With the experience of combat, PTSD alters a returning soldier’s perception of danger. Given the repeated nature of the trauma he's faced, the images of battle haunt a veteran with PTSD. Many veterans find their way to a prison cell after they return home. Most tragically, suicide is far too often the final outcome for many of our service personnel when treatments are either avoided or unavailable in home communities.
What do we do, with the truth that is conjured up in our own minds from this image? One thing we can choose, is to attempt to understand the brokenness that often befalls those who stand up to defend us and our freedoms. We can argue all we want over the morality of nations still choosing to rise up against one another. The facts remain, as this image so brilliantly depicts, war continues and war is hell, both during conflict and obviously after the battles are done. It is true that a picture can grant thousands of words we might not otherwise be able to find to depict the tragedy of war. This artwork, does just that.
Hidden wounds. This is the truth of war. Some in battle lose limb. Some return disfigured in other more gruesome ways, with visible burns and scars upon faces once innocent of such things. Some veterans of war are wheelchair-bound for the remainder of their life. Physical wounds, as heart-breaking as they are, are not the same animal as damaged minds can be. Without a functional mind, nothing in life can really work out all that well again in terms of quality.
We need a functional intellect to process the hidden wounds that come with PTSD. Another sad result of a human survival mechanism being broken like this, is that the brain while working in survival mode shuts down blood-flow to the cerebral cortex, the reasoning area of our brain, making decision-making next to impossible.
As a defense as well, symptoms of avoidance of any reminder of the trauma suffered keeps many veterans from seeking appropriate treatments, such as art therapy could provide. Art therapy is a way to open things up and helps to create new neural pathways in the brain. The creative process of working with paints, chalk, drawing pencils or scribing as an author can offer a means of expression of the pain, often so difficult to express.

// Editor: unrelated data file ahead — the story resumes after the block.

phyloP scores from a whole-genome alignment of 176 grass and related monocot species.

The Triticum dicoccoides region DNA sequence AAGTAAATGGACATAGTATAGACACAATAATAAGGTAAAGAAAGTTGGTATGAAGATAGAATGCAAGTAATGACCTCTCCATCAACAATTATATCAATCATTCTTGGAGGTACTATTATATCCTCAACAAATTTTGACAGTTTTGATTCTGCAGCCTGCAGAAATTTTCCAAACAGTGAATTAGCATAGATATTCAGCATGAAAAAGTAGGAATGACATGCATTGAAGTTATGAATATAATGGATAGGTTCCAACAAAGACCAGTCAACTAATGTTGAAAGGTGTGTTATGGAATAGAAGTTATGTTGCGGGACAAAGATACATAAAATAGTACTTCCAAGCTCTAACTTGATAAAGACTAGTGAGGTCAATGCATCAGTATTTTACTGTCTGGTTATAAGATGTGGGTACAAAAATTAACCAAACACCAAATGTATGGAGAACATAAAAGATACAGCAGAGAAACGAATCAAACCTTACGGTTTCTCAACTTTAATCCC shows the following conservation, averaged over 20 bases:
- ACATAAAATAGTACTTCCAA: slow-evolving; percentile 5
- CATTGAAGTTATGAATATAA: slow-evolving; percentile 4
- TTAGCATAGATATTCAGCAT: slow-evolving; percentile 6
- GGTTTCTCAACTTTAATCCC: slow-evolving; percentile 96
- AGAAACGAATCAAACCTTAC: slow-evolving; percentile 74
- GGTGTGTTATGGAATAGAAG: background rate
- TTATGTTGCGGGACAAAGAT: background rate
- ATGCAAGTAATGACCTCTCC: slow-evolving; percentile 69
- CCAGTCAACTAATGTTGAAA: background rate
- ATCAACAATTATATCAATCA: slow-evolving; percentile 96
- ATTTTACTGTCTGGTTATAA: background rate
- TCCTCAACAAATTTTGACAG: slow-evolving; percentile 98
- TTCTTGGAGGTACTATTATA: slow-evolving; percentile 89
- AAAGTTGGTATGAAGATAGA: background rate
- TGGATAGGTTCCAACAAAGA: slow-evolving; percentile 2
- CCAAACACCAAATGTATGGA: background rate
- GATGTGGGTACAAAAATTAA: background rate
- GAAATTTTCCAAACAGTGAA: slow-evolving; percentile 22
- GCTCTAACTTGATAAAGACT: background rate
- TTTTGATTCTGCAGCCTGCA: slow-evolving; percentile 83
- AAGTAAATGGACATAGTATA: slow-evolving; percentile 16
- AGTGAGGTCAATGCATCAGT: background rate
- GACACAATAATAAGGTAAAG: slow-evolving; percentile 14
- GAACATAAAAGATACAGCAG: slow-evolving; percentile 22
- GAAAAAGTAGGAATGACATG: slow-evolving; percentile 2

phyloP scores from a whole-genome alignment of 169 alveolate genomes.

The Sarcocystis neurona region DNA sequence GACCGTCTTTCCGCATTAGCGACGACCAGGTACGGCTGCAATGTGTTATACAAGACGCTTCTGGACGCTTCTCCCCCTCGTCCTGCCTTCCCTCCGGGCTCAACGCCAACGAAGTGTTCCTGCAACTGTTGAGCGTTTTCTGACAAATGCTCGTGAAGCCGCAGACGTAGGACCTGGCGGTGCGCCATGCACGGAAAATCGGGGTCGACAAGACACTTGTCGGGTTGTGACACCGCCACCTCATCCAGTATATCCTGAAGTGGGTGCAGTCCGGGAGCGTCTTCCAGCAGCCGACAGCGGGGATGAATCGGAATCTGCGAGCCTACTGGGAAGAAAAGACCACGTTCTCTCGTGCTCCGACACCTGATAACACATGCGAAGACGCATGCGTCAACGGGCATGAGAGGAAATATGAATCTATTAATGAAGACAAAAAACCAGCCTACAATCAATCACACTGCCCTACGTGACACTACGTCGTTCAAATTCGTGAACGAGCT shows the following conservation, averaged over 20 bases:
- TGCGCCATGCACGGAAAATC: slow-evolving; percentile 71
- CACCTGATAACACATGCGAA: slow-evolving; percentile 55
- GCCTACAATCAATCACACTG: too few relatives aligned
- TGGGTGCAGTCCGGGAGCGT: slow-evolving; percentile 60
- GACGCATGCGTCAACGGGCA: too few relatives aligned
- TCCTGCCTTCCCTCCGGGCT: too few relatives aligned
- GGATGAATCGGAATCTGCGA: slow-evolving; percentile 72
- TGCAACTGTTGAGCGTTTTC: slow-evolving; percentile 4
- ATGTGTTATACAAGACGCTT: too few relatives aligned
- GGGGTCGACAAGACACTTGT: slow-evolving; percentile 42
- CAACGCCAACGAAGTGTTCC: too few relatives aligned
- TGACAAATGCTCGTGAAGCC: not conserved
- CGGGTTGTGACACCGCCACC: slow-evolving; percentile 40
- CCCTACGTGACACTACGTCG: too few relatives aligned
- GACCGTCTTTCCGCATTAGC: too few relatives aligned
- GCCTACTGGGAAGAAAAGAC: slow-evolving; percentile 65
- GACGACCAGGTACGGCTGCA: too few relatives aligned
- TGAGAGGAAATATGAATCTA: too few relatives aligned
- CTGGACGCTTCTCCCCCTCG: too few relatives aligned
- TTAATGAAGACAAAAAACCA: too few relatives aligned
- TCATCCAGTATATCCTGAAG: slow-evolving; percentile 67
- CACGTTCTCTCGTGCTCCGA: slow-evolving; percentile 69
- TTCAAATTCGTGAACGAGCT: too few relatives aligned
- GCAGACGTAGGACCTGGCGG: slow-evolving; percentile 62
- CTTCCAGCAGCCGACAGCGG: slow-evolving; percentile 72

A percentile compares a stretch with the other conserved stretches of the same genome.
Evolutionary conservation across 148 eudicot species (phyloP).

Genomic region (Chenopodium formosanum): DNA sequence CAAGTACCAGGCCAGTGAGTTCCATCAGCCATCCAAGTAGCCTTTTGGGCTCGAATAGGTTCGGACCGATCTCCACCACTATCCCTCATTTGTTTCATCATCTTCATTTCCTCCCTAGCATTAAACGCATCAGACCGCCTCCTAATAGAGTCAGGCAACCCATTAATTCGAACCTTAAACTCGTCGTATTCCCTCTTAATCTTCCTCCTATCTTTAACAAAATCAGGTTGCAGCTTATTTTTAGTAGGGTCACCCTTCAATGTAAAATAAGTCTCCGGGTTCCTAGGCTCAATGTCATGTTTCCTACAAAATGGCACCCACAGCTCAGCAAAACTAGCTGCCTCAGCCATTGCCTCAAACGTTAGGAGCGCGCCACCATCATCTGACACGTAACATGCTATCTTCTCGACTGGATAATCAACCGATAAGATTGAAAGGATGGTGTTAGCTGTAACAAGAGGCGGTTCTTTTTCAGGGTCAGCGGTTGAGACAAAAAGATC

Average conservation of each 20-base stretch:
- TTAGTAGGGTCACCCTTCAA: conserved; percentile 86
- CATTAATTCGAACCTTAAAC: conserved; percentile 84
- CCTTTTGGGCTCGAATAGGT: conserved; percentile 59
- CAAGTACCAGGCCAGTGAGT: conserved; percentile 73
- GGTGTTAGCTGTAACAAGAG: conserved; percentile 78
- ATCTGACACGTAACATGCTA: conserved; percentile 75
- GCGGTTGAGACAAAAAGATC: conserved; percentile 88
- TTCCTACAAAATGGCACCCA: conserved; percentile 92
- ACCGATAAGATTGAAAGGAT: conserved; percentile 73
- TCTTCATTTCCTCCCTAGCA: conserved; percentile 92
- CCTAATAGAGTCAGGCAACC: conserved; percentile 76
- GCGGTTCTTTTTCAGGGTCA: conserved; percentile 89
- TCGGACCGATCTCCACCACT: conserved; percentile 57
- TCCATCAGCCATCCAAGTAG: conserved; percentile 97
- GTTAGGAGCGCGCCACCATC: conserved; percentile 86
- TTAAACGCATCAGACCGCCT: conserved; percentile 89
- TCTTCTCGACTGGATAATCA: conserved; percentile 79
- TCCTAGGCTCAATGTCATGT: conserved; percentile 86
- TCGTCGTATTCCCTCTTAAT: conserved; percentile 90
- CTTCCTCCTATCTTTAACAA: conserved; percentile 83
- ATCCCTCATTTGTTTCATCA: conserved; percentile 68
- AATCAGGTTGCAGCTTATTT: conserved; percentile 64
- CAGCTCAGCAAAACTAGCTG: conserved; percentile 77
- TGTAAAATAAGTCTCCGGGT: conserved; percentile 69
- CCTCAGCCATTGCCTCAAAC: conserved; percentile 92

We need to know in our society that this is the truth coming home from our most recent human conflict. The more the general population can grow in understanding this illness, the greater the likelihood full recovery will be for our soldiers. We need to understand this for our veteran's sake, this is true. However we need also to understand the nature of this illness for the sake of ourselves.
Trauma, knows no boundaries. War and soldiers are just one combination in our human life experience that leads one to suffer PTSD. Three out of four of us on the planet will experience at least one traumatic event in our lives. Victims of physical, emotional, or sexual abuse in childhood, often manifest PTSD later on, sometimes years following the experience. Emergency Services personnel, develop PTSD at rates of thirty-percent above those cases diagnosed in the general population.
PTSD is not only a soldiers disease. We all are at risk, should trauma invade our lives, of living the inner-torture depicted in this piece of art - the tragic nature of Post-traumatic Stress Disorder coming home to us from war.
*Tanielian, Terri L.: Invisible wounds of war : psychological and cognitive injuries, their consequences,and services to assist recovery: 2008: Rand Corporation Health Research Division (http://www.rand.org/content/dam/rand/pubs/monographs/2008/RAND_MG720.pdf)
**Enari: PTSD & Art Therapy: The Importance of the Self-Body Image in Survivors of Sexual Assault with PTSD Using Art Therapy Techniques: 2009: Pandora's Project Online (http://www.pandys.org/articles/PTSDarttherapy.html)
***Wikipedia contributors. "Post-traumatic stress disorder." Wikipedia, The Free Encyclopedia, 18 May. 2014. (http://en.wikipedia.org/wiki/Posttraumatic_stress_disorder)
****Veterans statistics: PTSD, Depression, TBI, Suicide: VeteransPTSD.Com (http://www.veteransandptsd.com/PTSD-statistics.html)
Image: Combat PTSD: Silverider: 2012: Deviant Art.Com